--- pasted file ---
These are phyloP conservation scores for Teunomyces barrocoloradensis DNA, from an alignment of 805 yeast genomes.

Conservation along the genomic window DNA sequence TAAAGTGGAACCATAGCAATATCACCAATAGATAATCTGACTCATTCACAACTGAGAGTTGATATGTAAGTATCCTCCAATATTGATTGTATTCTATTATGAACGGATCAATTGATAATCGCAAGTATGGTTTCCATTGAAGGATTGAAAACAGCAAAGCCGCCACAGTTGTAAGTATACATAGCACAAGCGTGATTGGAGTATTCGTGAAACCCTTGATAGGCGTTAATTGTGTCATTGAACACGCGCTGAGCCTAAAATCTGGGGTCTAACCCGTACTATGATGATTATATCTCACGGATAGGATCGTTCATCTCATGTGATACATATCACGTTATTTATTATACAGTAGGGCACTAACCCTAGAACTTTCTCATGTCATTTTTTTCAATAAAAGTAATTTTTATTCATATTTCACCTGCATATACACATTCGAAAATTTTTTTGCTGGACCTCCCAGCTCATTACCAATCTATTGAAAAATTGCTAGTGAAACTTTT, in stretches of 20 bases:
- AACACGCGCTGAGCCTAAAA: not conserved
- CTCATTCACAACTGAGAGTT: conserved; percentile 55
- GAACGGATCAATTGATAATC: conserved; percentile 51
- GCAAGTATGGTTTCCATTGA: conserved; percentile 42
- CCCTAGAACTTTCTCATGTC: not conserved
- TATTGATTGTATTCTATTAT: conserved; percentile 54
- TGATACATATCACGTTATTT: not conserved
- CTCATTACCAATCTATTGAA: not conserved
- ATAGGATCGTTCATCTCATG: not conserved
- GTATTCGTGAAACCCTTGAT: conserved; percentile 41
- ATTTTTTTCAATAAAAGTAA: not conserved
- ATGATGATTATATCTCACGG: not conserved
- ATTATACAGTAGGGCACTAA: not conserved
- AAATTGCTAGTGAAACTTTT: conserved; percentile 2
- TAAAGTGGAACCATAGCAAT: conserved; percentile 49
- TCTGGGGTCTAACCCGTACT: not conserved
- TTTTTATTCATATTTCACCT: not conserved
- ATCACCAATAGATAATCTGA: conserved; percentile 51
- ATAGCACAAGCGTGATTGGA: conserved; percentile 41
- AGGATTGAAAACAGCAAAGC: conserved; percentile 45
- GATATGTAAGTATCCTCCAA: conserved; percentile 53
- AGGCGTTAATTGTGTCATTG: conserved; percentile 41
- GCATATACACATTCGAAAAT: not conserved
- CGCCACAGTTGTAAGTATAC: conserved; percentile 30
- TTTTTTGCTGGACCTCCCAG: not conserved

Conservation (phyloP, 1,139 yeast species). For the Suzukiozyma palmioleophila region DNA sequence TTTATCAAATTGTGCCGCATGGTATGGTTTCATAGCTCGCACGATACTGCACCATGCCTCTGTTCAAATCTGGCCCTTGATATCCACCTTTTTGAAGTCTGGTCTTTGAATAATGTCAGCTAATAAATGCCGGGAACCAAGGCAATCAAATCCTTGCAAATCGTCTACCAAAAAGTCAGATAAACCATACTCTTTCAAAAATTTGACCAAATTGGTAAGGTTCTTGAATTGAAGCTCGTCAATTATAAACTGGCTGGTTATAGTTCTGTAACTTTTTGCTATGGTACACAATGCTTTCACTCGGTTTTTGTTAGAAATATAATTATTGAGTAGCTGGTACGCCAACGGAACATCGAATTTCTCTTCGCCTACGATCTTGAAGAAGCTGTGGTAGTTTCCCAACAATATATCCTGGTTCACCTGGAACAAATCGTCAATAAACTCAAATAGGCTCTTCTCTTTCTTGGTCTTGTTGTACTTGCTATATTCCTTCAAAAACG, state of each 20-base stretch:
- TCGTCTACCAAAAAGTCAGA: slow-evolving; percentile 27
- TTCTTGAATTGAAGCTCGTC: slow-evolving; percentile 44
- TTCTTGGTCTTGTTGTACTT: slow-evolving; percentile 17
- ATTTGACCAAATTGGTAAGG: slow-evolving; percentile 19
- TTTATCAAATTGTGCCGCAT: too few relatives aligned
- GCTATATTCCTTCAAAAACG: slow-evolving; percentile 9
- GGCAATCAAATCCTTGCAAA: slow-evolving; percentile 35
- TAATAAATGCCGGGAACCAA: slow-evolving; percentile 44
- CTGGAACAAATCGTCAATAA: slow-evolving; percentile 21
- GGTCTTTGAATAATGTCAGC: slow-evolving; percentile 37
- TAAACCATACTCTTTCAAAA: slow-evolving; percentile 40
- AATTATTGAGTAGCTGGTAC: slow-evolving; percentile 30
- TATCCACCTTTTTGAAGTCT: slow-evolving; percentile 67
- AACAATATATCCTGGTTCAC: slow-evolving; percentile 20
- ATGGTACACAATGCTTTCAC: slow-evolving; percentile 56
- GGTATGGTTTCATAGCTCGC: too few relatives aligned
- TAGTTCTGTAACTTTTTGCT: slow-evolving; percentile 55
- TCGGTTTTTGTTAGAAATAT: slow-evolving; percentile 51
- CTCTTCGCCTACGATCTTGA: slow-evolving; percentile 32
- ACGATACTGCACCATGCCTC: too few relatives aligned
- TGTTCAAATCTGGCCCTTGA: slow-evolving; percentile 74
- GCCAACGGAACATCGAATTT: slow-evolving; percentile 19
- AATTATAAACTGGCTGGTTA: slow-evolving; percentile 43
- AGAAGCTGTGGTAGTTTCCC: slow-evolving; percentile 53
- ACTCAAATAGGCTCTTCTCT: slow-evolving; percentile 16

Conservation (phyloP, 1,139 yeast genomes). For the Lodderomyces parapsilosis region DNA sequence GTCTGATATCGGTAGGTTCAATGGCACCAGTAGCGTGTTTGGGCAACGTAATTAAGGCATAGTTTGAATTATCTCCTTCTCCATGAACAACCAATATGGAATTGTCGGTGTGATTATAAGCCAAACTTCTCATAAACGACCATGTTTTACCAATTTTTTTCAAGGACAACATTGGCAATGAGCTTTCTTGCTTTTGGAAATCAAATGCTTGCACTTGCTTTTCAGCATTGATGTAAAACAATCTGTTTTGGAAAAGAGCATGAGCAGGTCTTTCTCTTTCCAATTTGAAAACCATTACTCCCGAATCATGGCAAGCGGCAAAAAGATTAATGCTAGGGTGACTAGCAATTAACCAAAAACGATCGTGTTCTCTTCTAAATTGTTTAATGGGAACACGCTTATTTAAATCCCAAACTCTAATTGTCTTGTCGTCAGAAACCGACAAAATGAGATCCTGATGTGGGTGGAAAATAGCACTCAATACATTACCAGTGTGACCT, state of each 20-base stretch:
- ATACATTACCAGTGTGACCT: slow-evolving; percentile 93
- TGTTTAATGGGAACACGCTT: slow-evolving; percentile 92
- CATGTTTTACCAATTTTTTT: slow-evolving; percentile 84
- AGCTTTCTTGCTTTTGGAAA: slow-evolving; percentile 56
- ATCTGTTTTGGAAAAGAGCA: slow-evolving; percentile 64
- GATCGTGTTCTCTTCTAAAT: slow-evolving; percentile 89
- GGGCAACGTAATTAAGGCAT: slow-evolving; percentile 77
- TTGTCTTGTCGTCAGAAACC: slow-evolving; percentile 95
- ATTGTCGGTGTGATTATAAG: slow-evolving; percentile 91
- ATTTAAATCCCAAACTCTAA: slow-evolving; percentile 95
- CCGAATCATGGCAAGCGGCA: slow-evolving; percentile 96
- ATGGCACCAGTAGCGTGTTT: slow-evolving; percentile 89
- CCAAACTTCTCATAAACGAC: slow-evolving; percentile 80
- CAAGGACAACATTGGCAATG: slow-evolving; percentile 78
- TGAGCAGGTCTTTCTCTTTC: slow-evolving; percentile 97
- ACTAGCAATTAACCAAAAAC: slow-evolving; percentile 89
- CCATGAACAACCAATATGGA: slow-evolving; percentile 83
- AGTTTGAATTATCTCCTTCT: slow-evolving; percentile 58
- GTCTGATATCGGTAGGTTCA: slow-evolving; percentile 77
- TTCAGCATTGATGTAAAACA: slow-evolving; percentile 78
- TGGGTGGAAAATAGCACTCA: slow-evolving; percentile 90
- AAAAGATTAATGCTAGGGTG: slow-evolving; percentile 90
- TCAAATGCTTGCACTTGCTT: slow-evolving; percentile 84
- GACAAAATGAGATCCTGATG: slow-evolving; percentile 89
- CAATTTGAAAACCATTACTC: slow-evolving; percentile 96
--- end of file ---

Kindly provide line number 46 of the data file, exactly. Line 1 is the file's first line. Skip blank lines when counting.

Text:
- TCGGTTTTTGTTAGAAATAT: slow-evolving; percentile 51